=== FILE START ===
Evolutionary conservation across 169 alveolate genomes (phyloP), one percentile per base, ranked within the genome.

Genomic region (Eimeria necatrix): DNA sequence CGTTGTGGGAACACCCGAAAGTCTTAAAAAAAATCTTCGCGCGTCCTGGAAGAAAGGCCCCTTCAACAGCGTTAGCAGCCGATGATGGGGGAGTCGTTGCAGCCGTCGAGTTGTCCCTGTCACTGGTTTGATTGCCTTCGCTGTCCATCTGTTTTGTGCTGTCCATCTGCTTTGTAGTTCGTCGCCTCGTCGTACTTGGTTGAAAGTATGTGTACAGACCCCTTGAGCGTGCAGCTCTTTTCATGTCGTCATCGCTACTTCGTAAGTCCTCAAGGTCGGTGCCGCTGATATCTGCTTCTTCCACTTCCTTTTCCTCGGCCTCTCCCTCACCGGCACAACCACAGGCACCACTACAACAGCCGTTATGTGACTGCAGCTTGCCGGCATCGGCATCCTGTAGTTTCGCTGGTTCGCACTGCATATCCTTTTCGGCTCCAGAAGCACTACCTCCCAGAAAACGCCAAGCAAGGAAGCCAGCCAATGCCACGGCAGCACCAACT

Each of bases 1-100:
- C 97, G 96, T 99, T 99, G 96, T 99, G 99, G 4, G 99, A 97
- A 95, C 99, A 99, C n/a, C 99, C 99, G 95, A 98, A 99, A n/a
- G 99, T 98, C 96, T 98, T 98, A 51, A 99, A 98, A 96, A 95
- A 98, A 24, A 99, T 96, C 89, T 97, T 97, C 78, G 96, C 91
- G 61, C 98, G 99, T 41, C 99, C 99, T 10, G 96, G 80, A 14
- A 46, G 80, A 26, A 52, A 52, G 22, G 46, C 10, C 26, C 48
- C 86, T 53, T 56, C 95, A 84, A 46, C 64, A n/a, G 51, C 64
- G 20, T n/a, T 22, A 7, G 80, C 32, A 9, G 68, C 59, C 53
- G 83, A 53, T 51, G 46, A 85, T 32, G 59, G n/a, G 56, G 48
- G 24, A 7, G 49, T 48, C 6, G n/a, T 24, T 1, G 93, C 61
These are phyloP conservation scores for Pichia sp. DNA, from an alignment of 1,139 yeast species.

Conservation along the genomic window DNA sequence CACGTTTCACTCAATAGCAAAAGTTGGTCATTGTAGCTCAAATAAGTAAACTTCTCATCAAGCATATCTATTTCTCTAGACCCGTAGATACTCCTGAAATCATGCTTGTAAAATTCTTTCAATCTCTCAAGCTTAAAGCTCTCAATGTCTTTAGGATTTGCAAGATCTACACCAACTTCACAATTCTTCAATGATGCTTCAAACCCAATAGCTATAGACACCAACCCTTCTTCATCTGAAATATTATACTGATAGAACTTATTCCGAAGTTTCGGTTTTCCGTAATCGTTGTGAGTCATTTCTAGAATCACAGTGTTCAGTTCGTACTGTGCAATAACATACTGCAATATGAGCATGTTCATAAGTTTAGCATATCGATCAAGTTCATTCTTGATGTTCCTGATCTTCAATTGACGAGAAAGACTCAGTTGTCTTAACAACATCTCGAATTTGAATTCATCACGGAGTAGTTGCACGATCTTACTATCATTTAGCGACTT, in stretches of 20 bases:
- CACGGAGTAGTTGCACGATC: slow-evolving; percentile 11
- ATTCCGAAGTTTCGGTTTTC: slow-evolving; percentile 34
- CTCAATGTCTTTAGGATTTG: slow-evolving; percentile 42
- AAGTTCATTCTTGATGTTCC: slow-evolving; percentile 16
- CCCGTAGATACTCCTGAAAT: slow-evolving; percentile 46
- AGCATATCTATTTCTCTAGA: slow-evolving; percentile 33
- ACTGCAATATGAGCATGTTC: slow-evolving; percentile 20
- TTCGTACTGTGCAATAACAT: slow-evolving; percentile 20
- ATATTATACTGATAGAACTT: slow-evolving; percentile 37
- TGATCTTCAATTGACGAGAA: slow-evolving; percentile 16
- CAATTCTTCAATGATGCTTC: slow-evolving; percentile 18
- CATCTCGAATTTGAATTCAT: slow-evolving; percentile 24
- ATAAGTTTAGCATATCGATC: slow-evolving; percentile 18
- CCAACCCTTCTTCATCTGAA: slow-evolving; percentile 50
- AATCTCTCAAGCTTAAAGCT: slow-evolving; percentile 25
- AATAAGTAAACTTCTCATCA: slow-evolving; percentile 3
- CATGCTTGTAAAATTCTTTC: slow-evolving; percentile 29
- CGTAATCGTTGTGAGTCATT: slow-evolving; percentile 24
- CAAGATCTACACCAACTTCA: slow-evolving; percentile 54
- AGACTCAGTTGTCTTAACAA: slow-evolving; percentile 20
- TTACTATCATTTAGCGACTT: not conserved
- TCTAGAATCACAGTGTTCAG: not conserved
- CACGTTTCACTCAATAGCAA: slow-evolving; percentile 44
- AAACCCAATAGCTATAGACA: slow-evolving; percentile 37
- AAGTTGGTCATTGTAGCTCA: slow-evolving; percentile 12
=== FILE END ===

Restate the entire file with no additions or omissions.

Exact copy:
Evolutionary conservation across 169 alveolate genomes (phyloP), one percentile per base, ranked within the genome.

Genomic region (Eimeria necatrix): DNA sequence CGTTGTGGGAACACCCGAAAGTCTTAAAAAAAATCTTCGCGCGTCCTGGAAGAAAGGCCCCTTCAACAGCGTTAGCAGCCGATGATGGGGGAGTCGTTGCAGCCGTCGAGTTGTCCCTGTCACTGGTTTGATTGCCTTCGCTGTCCATCTGTTTTGTGCTGTCCATCTGCTTTGTAGTTCGTCGCCTCGTCGTACTTGGTTGAAAGTATGTGTACAGACCCCTTGAGCGTGCAGCTCTTTTCATGTCGTCATCGCTACTTCGTAAGTCCTCAAGGTCGGTGCCGCTGATATCTGCTTCTTCCACTTCCTTTTCCTCGGCCTCTCCCTCACCGGCACAACCACAGGCACCACTACAACAGCCGTTATGTGACTGCAGCTTGCCGGCATCGGCATCCTGTAGTTTCGCTGGTTCGCACTGCATATCCTTTTCGGCTCCAGAAGCACTACCTCCCAGAAAACGCCAAGCAAGGAAGCCAGCCAATGCCACGGCAGCACCAACT

Each of bases 1-100:
- C 97, G 96, T 99, T 99, G 96, T 99, G 99, G 4, G 99, A 97
- A 95, C 99, A 99, C n/a, C 99, C 99, G 95, A 98, A 99, A n/a
- G 99, T 98, C 96, T 98, T 98, A 51, A 99, A 98, A 96, A 95
- A 98, A 24, A 99, T 96, C 89, T 97, T 97, C 78, G 96, C 91
- G 61, C 98, G 99, T 41, C 99, C 99, T 10, G 96, G 80, A 14
- A 46, G 80, A 26, A 52, A 52, G 22, G 46, C 10, C 26, C 48
- C 86, T 53, T 56, C 95, A 84, A 46, C 64, A n/a, G 51, C 64
- G 20, T n/a, T 22, A 7, G 80, C 32, A 9, G 68, C 59, C 53
- G 83, A 53, T 51, G 46, A 85, T 32, G 59, G n/a, G 56, G 48
- G 24, A 7, G 49, T 48, C 6, G n/a, T 24, T 1, G 93, C 61
These are phyloP conservation scores for Pichia sp. DNA, from an alignment of 1,139 yeast species.

Conservation along the genomic window DNA sequence CACGTTTCACTCAATAGCAAAAGTTGGTCATTGTAGCTCAAATAAGTAAACTTCTCATCAAGCATATCTATTTCTCTAGACCCGTAGATACTCCTGAAATCATGCTTGTAAAATTCTTTCAATCTCTCAAGCTTAAAGCTCTCAATGTCTTTAGGATTTGCAAGATCTACACCAACTTCACAATTCTTCAATGATGCTTCAAACCCAATAGCTATAGACACCAACCCTTCTTCATCTGAAATATTATACTGATAGAACTTATTCCGAAGTTTCGGTTTTCCGTAATCGTTGTGAGTCATTTCTAGAATCACAGTGTTCAGTTCGTACTGTGCAATAACATACTGCAATATGAGCATGTTCATAAGTTTAGCATATCGATCAAGTTCATTCTTGATGTTCCTGATCTTCAATTGACGAGAAAGACTCAGTTGTCTTAACAACATCTCGAATTTGAATTCATCACGGAGTAGTTGCACGATCTTACTATCATTTAGCGACTT, in stretches of 20 bases:
- CACGGAGTAGTTGCACGATC: slow-evolving; percentile 11
- ATTCCGAAGTTTCGGTTTTC: slow-evolving; percentile 34
- CTCAATGTCTTTAGGATTTG: slow-evolving; percentile 42
- AAGTTCATTCTTGATGTTCC: slow-evolving; percentile 16
- CCCGTAGATACTCCTGAAAT: slow-evolving; percentile 46
- AGCATATCTATTTCTCTAGA: slow-evolving; percentile 33
- ACTGCAATATGAGCATGTTC: slow-evolving; percentile 20
- TTCGTACTGTGCAATAACAT: slow-evolving; percentile 20
- ATATTATACTGATAGAACTT: slow-evolving; percentile 37
- TGATCTTCAATTGACGAGAA: slow-evolving; percentile 16
- CAATTCTTCAATGATGCTTC: slow-evolving; percentile 18
- CATCTCGAATTTGAATTCAT: slow-evolving; percentile 24
- ATAAGTTTAGCATATCGATC: slow-evolving; percentile 18
- CCAACCCTTCTTCATCTGAA: slow-evolving; percentile 50
- AATCTCTCAAGCTTAAAGCT: slow-evolving; percentile 25
- AATAAGTAAACTTCTCATCA: slow-evolving; percentile 3
- CATGCTTGTAAAATTCTTTC: slow-evolving; percentile 29
- CGTAATCGTTGTGAGTCATT: slow-evolving; percentile 24
- CAAGATCTACACCAACTTCA: slow-evolving; percentile 54
- AGACTCAGTTGTCTTAACAA: slow-evolving; percentile 20
- TTACTATCATTTAGCGACTT: not conserved
- TCTAGAATCACAGTGTTCAG: not conserved
- CACGTTTCACTCAATAGCAA: slow-evolving; percentile 44
- AAACCCAATAGCTATAGACA: slow-evolving; percentile 37
- AAGTTGGTCATTGTAGCTCA: slow-evolving; percentile 12